16th-century cities, luxurious resorts await island visitors EXPLORING PUERTO RICO

January 29, 1995|By Chris Kaltenbach | Chris Kaltenbach,Sun Staff Writer

It's not Bermuda or Jamaica or the Virgin Islands. There's not a whole lot of Club Med about it. For many, when the time comes to plan an exotic island getaway, Puerto Rico gets short shrift.

Maybe it's taken for granted by Americans; after all, it is a U.S. commonwealth, and to travelers, that means visiting the island is pretty much as easy as visiting Fort Lauderdale. And, no doubt, it suffers from comparison with its smaller cousins, the tiny points of land that are more in keeping with most Americans' idea of a Caribbean vacation.

But don't let familiarity breed neglect. Puerto Rico offers lavish resorts and quiet, out-of-the-way beaches, old cities that date to the 16th century and new shopping centers. There are tropical rain forests and roadside stands where vendors sell elaborate wood carvings, with prices that are nothing if not negotiable.

In short, there's enough there to keep even the most ambitious traveler busy -- whether one's idea of busy is taking in the sites or relaxing on a quiet stretch of beach.

And while Spanish seems the language of preference among the island's natives, most speak enough English to help visitors. Almost all tourist attractions and hotels have staff fluent in English.

The place to start is San Juan, the island's capital and largest city. First settled in the early 16th century, San Juan is one of the oldest capital cities in the Western Hemisphere and shows its age in narrow, cramped streets, massive stone forts and centuries-old churches.

Many interesting sites are across the harbor in Old San Juan, a 7-square-block area dating to 1521 that still is partially enclosed by walls built by Spanish settlers. Because streets on the islet are so narrow, cars are best left elsewhere. Try taking a taxi into town, or hop on the Catano Ferry.

Two huge stone forts, Castillo El Morro and Fort San Cristobal, dominate the islet's western and eastern edges, respectively. Both are part of San Juan National Historic Site and can be toured for free.

El Morro, begun in 1540, encompasses more than 200 acres, much of it open space where squealing schoolchildren and darting lizards vie for attention. Rising more than 140 feet in the air, its six batteries offer graphic testimony to the fort's military importance: Over the centuries, numerous conquering armies tried to wrest El Morro from the Spanish, including the English under Sir Francis Drake in 1595 and the Americans in 1898. (The United States did gain control of Puerto Rico after the Spanish-American War in 1898. But not because it overran the defenders of El Morro, who stood their ground even while Spain was faring poorly elsewhere.)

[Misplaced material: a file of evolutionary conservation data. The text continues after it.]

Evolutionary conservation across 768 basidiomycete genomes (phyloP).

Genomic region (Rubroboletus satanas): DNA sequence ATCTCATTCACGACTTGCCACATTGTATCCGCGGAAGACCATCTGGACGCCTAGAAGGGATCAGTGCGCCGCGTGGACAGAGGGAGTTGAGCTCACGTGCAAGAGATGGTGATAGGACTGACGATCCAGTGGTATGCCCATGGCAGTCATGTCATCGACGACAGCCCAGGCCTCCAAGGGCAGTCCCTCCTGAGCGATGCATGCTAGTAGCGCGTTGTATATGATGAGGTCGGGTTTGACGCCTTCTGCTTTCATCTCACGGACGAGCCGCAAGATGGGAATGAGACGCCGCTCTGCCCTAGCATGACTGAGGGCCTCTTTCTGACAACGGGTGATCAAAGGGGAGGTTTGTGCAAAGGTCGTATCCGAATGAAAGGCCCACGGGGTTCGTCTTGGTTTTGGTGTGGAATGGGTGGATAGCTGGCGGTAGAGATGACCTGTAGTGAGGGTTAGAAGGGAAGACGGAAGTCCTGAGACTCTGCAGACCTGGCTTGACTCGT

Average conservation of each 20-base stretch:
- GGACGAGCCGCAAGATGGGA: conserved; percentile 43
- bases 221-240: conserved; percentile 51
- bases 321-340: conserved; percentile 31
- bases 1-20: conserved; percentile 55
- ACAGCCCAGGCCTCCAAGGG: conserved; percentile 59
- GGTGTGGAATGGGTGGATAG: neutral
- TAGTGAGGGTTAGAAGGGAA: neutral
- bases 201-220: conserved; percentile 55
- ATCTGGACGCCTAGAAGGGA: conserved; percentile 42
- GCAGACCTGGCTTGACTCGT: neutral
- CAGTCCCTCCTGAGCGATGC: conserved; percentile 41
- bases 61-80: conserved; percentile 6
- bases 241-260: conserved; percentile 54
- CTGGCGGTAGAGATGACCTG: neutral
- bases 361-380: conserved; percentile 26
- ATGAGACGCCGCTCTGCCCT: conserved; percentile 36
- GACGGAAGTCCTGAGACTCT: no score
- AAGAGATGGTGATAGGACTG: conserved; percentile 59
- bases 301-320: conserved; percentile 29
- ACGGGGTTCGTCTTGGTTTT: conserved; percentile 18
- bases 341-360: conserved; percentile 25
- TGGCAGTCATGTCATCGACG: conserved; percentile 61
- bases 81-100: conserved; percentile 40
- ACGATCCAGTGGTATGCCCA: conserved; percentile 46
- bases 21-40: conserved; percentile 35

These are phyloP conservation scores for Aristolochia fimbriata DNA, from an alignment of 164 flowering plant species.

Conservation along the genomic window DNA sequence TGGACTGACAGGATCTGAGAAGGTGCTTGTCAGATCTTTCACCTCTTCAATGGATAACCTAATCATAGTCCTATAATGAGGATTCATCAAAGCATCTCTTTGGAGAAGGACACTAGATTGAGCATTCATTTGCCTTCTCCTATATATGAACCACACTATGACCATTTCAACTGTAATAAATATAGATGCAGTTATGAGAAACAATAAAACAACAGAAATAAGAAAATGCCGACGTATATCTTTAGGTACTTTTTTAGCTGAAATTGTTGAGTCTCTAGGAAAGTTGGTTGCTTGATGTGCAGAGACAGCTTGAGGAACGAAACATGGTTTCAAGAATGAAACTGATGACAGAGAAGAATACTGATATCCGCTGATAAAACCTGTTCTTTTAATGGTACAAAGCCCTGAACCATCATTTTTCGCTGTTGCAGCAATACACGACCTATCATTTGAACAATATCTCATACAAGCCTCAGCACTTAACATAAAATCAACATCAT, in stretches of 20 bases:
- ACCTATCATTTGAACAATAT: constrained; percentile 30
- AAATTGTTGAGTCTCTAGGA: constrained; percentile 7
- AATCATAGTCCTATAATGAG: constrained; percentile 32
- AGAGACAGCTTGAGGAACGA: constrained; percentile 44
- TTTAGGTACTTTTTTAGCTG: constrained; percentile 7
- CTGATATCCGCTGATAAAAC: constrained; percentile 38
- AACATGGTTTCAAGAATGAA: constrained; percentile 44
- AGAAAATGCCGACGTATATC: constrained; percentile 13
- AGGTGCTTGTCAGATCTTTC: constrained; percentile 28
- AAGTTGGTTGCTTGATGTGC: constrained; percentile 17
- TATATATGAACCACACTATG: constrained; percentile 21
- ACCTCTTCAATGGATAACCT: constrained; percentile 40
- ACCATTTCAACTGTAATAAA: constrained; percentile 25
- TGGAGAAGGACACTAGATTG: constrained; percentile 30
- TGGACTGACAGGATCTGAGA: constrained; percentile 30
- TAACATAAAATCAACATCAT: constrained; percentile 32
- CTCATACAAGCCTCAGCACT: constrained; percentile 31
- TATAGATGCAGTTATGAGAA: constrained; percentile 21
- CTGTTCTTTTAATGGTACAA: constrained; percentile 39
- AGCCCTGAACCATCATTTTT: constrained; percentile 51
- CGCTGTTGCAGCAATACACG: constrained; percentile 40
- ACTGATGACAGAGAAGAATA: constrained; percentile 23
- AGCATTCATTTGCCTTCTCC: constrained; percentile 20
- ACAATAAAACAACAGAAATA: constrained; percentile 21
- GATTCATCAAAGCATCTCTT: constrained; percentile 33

About one mile east of El Morro sits the equally imposing San Cristobal, begun in 1634. Although smaller than its older sibling, San Cristobal is actually a more inviting tourist destination: It won't take all day to tour, it's usually less crowded and its views out into the Atlantic are just as spectacular.

If possible, take advantage of the guided tours offered by park rangers. You'll hear tales of the long hours guards were forced to spend in the cliff-side sentry boxes, be taken through the tunnels used by soldiers traveling from one part of the fort to another and maybe even be shown the Formosa plants growing on the parade grounds. Also known as sensitive plants, the small green stalks fold in on themselves and fall gently to the ground when touched.

Take a few hours and wander through the streets of Old San Juan. Walking tours are outlined in pamphlets available at the airport and all major hotels. A few sites not to be missed: La Fortaleza, the governor's mansion and seat of Puerto Rico's government for four centuries; Casa Blanca, the restored home of the family of 16th-century explorer Ponce de Leon (first governor of Puerto Rico and seeker of the fabled Fountain of Youth), now a museum of life in the 16th and 17th centuries; and the Iglesia de San Jose (San Jose Church), dating from 1532.

Also be sure to visit some of the old city's numerous craft shops, galleries, restaurants and bars. Some of the best roads for browsing and dining are Calle Cristo, Calle San Francisco and Calle San Jose.

If you're visiting Puerto Rico, chances are you're staying in San Juan, home to the majority of the island's hotels (although two of the choicest resorts, the Hyatt Regency Cerromar Beach and the Hyatt Dorado Beach, are actually about 35 miles west of San Juan, near Dorado). Several of the city's hotels offer private beaches, but to really experience surf and sand Puerto Rico-style, rent a car and leave San Juan.

Baltimore Sun Articles
Please note the green-lined linked article text has been applied commercially without any involvement from our newsroom editors, reporters or any other editorial staff.